As my appointment at USAID came to an end, I began to pursue a number of opportunities to lead nonprofits in the global development sphere. When I got my first offer, I knew I had a tough choice – would I do more good by working within a broken system to make what difference I could or by trying to change the way the system worked altogether? I decided to plunge head first into the latter. Given the perverse incentives, deeply ingrained culture, and difficulty of adopting widely used innovation techniques in the world of social good, I simply couldn’t convince myself that I’d be able to make a meaningful dent on the problems I cared about without first addressing some of the barriers to social innovation. Thus, Lean Impact was born.

To learn from those who had pioneered new models for designing solutions, accelerating learning, and financing social good, I asked the smartest people I knew to tell me about the best organizations they had heard of across the US and around the world. In the course of my research, I was lucky to interview over 200 of them.

They include Summit Public Schools, a nonprofit that was unwilling to wait potentially years to see full academic results and found ways to dramatically speed up its feedback loop so it could more quickly iterate and improve its transformative approach to personalized learning. Another great story came from One Acre Fund, a social enterprise that learned from a failed big bet and introduced staged experiments to test and improve new ideas with its smallholder farmers before investing in a large rollout. Still others, like Civilla, have worked hand-in-hand with government to drive change – in its case taking a human-centered approach to make access to social services in Michigan far simpler.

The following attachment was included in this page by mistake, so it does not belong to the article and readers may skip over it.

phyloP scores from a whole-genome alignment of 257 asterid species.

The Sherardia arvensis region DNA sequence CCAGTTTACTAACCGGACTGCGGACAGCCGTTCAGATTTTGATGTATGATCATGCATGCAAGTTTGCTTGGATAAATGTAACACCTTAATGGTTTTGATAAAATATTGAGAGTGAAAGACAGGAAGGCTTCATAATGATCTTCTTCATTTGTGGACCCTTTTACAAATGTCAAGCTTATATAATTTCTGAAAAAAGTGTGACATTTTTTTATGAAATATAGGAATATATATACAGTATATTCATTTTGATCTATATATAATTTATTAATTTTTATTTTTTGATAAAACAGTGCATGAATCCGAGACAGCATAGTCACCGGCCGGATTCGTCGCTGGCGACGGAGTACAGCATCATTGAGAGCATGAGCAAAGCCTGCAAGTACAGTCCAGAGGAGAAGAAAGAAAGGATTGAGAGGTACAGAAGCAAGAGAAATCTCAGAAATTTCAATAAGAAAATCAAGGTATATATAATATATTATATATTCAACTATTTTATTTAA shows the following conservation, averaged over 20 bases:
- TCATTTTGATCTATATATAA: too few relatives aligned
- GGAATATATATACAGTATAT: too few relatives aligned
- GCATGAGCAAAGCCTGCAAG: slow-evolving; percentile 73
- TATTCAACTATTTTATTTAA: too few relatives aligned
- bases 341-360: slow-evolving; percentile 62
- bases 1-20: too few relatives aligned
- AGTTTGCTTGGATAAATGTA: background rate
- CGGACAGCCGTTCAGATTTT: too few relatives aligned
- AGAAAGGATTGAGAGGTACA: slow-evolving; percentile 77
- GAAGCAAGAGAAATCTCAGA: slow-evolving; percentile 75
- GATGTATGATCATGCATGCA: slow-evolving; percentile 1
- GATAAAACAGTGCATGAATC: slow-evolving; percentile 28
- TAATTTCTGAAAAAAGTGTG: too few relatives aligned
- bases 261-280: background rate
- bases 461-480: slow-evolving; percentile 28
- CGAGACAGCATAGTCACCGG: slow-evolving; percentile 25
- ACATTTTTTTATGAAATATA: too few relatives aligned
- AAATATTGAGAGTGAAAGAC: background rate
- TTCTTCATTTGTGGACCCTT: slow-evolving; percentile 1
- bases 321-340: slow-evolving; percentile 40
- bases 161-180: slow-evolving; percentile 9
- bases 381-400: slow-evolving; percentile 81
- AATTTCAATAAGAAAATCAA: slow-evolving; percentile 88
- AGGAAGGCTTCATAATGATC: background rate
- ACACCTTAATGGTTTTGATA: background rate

Companies like M-Kopa Solar, Off Grid Electric, and d.light are not only innovating on their home solar systems for low-income families, but also the business models that allow them to become profitable and expand. And, cutting edge funders like the Global Innovation Fund are deploying the increasingly flexible and blended financing that is needed to allow and encourage rapid learning.

It turns out that social good is no longer the exclusive purview of nonprofits and foundations. Increasingly, I’ve found that the most promising solutions are coming from hybrid organizations and funders – whether they be social enterprises, B corps, venture philanthropy, impact investing, or some combination. As individuals choose where to work, buy, and invest based on their values, businesses are taking notice. And, to achieve sustainable impact at scale, government and policy often must play a crucial role. I wrote Lean Impact for anyone pursuing a social mission, so that we can all work together in concert to drive much needed change.

What it comes down to is, how do we create a system so that the pursuit of social impact and scale becomes as relentless as the pursuit of profits in the corporate world?


Lean Impact: How to Innovate for Radically Greater Social Good (Wiley, Oct 30) is available for pre-order at Amazon | Barnes & Noble | Indiebound | Books-A-Million | 800ceoread.

Visit the author’s site. Follow her on Twitter.

blog comments powered by Disqus